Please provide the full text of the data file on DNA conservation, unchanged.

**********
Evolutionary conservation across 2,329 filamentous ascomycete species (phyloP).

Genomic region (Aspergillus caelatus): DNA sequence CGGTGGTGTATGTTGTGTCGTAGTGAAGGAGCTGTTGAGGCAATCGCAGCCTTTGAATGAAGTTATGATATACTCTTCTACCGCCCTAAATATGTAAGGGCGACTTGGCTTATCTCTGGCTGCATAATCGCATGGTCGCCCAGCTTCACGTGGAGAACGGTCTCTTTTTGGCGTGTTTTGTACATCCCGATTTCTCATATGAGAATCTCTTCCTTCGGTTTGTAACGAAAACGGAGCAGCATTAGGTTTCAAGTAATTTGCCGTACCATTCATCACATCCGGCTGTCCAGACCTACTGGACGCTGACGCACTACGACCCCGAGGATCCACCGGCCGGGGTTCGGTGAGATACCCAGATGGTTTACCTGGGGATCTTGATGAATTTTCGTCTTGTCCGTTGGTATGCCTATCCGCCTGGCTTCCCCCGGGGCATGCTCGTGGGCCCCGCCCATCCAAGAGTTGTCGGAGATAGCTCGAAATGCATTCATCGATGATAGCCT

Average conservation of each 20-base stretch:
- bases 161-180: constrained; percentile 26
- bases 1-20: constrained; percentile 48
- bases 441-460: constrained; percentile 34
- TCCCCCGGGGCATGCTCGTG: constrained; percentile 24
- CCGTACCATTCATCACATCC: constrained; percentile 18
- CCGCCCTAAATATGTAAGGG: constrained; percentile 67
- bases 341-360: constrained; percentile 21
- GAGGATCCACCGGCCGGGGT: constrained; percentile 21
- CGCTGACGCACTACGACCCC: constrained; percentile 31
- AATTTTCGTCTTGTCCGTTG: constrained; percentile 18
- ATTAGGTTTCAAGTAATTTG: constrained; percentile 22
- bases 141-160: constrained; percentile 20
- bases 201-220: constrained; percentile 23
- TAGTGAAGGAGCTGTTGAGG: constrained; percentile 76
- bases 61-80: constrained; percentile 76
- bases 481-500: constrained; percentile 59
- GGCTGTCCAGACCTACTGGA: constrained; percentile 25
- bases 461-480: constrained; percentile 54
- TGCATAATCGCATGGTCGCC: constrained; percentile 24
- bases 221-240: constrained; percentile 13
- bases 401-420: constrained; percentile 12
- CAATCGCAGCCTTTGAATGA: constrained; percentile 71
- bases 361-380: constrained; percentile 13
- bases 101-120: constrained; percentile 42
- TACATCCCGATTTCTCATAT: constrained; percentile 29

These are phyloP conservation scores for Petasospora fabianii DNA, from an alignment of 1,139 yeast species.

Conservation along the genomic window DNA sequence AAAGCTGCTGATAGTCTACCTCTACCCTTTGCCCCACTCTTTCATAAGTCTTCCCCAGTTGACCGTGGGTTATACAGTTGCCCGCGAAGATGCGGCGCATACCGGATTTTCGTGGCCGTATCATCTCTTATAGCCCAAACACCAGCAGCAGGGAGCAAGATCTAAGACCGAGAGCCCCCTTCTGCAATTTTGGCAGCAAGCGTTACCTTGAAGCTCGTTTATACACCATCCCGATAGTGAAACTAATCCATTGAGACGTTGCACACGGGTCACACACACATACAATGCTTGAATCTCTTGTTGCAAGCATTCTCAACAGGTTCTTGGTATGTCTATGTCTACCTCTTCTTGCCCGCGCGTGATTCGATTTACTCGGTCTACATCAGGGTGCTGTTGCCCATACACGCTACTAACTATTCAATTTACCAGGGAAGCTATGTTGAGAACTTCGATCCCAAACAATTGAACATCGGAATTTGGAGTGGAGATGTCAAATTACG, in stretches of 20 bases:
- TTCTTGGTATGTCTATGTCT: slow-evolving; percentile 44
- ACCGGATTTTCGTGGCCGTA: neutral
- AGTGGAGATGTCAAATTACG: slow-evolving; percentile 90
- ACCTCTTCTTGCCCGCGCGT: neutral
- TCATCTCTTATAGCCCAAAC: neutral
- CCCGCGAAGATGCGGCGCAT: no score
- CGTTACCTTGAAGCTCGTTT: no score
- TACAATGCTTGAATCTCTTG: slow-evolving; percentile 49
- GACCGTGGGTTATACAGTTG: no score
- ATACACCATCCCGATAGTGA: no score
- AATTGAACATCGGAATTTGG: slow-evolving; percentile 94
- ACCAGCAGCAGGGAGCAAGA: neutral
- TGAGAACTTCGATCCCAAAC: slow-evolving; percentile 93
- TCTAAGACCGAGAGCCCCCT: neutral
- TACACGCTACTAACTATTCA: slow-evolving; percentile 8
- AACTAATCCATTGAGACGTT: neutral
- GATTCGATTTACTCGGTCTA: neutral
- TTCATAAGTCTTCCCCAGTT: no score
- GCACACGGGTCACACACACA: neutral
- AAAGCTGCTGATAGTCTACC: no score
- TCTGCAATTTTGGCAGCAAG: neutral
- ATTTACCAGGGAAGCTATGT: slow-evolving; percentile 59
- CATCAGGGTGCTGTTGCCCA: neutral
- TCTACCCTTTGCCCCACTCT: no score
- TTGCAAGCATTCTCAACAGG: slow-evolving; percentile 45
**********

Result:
Evolutionary conservation across 2,329 filamentous ascomycete species (phyloP).

Genomic region (Aspergillus caelatus): DNA sequence CGGTGGTGTATGTTGTGTCGTAGTGAAGGAGCTGTTGAGGCAATCGCAGCCTTTGAATGAAGTTATGATATACTCTTCTACCGCCCTAAATATGTAAGGGCGACTTGGCTTATCTCTGGCTGCATAATCGCATGGTCGCCCAGCTTCACGTGGAGAACGGTCTCTTTTTGGCGTGTTTTGTACATCCCGATTTCTCATATGAGAATCTCTTCCTTCGGTTTGTAACGAAAACGGAGCAGCATTAGGTTTCAAGTAATTTGCCGTACCATTCATCACATCCGGCTGTCCAGACCTACTGGACGCTGACGCACTACGACCCCGAGGATCCACCGGCCGGGGTTCGGTGAGATACCCAGATGGTTTACCTGGGGATCTTGATGAATTTTCGTCTTGTCCGTTGGTATGCCTATCCGCCTGGCTTCCCCCGGGGCATGCTCGTGGGCCCCGCCCATCCAAGAGTTGTCGGAGATAGCTCGAAATGCATTCATCGATGATAGCCT

Average conservation of each 20-base stretch:
- bases 161-180: constrained; percentile 26
- bases 1-20: constrained; percentile 48
- bases 441-460: constrained; percentile 34
- TCCCCCGGGGCATGCTCGTG: constrained; percentile 24
- CCGTACCATTCATCACATCC: constrained; percentile 18
- CCGCCCTAAATATGTAAGGG: constrained; percentile 67
- bases 341-360: constrained; percentile 21
- GAGGATCCACCGGCCGGGGT: constrained; percentile 21
- CGCTGACGCACTACGACCCC: constrained; percentile 31
- AATTTTCGTCTTGTCCGTTG: constrained; percentile 18
- ATTAGGTTTCAAGTAATTTG: constrained; percentile 22
- bases 141-160: constrained; percentile 20
- bases 201-220: constrained; percentile 23
- TAGTGAAGGAGCTGTTGAGG: constrained; percentile 76
- bases 61-80: constrained; percentile 76
- bases 481-500: constrained; percentile 59
- GGCTGTCCAGACCTACTGGA: constrained; percentile 25
- bases 461-480: constrained; percentile 54
- TGCATAATCGCATGGTCGCC: constrained; percentile 24
- bases 221-240: constrained; percentile 13
- bases 401-420: constrained; percentile 12
- CAATCGCAGCCTTTGAATGA: constrained; percentile 71
- bases 361-380: constrained; percentile 13
- bases 101-120: constrained; percentile 42
- TACATCCCGATTTCTCATAT: constrained; percentile 29

These are phyloP conservation scores for Petasospora fabianii DNA, from an alignment of 1,139 yeast species.

Conservation along the genomic window DNA sequence AAAGCTGCTGATAGTCTACCTCTACCCTTTGCCCCACTCTTTCATAAGTCTTCCCCAGTTGACCGTGGGTTATACAGTTGCCCGCGAAGATGCGGCGCATACCGGATTTTCGTGGCCGTATCATCTCTTATAGCCCAAACACCAGCAGCAGGGAGCAAGATCTAAGACCGAGAGCCCCCTTCTGCAATTTTGGCAGCAAGCGTTACCTTGAAGCTCGTTTATACACCATCCCGATAGTGAAACTAATCCATTGAGACGTTGCACACGGGTCACACACACATACAATGCTTGAATCTCTTGTTGCAAGCATTCTCAACAGGTTCTTGGTATGTCTATGTCTACCTCTTCTTGCCCGCGCGTGATTCGATTTACTCGGTCTACATCAGGGTGCTGTTGCCCATACACGCTACTAACTATTCAATTTACCAGGGAAGCTATGTTGAGAACTTCGATCCCAAACAATTGAACATCGGAATTTGGAGTGGAGATGTCAAATTACG, in stretches of 20 bases:
- TTCTTGGTATGTCTATGTCT: slow-evolving; percentile 44
- ACCGGATTTTCGTGGCCGTA: neutral
- AGTGGAGATGTCAAATTACG: slow-evolving; percentile 90
- ACCTCTTCTTGCCCGCGCGT: neutral
- TCATCTCTTATAGCCCAAAC: neutral
- CCCGCGAAGATGCGGCGCAT: no score
- CGTTACCTTGAAGCTCGTTT: no score
- TACAATGCTTGAATCTCTTG: slow-evolving; percentile 49
- GACCGTGGGTTATACAGTTG: no score
- ATACACCATCCCGATAGTGA: no score
- AATTGAACATCGGAATTTGG: slow-evolving; percentile 94
- ACCAGCAGCAGGGAGCAAGA: neutral
- TGAGAACTTCGATCCCAAAC: slow-evolving; percentile 93
- TCTAAGACCGAGAGCCCCCT: neutral
- TACACGCTACTAACTATTCA: slow-evolving; percentile 8
- AACTAATCCATTGAGACGTT: neutral
- GATTCGATTTACTCGGTCTA: neutral
- TTCATAAGTCTTCCCCAGTT: no score
- GCACACGGGTCACACACACA: neutral
- AAAGCTGCTGATAGTCTACC: no score
- TCTGCAATTTTGGCAGCAAG: neutral
- ATTTACCAGGGAAGCTATGT: slow-evolving; percentile 59
- CATCAGGGTGCTGTTGCCCA: neutral
- TCTACCCTTTGCCCCACTCT: no score
- TTGCAAGCATTCTCAACAGG: slow-evolving; percentile 45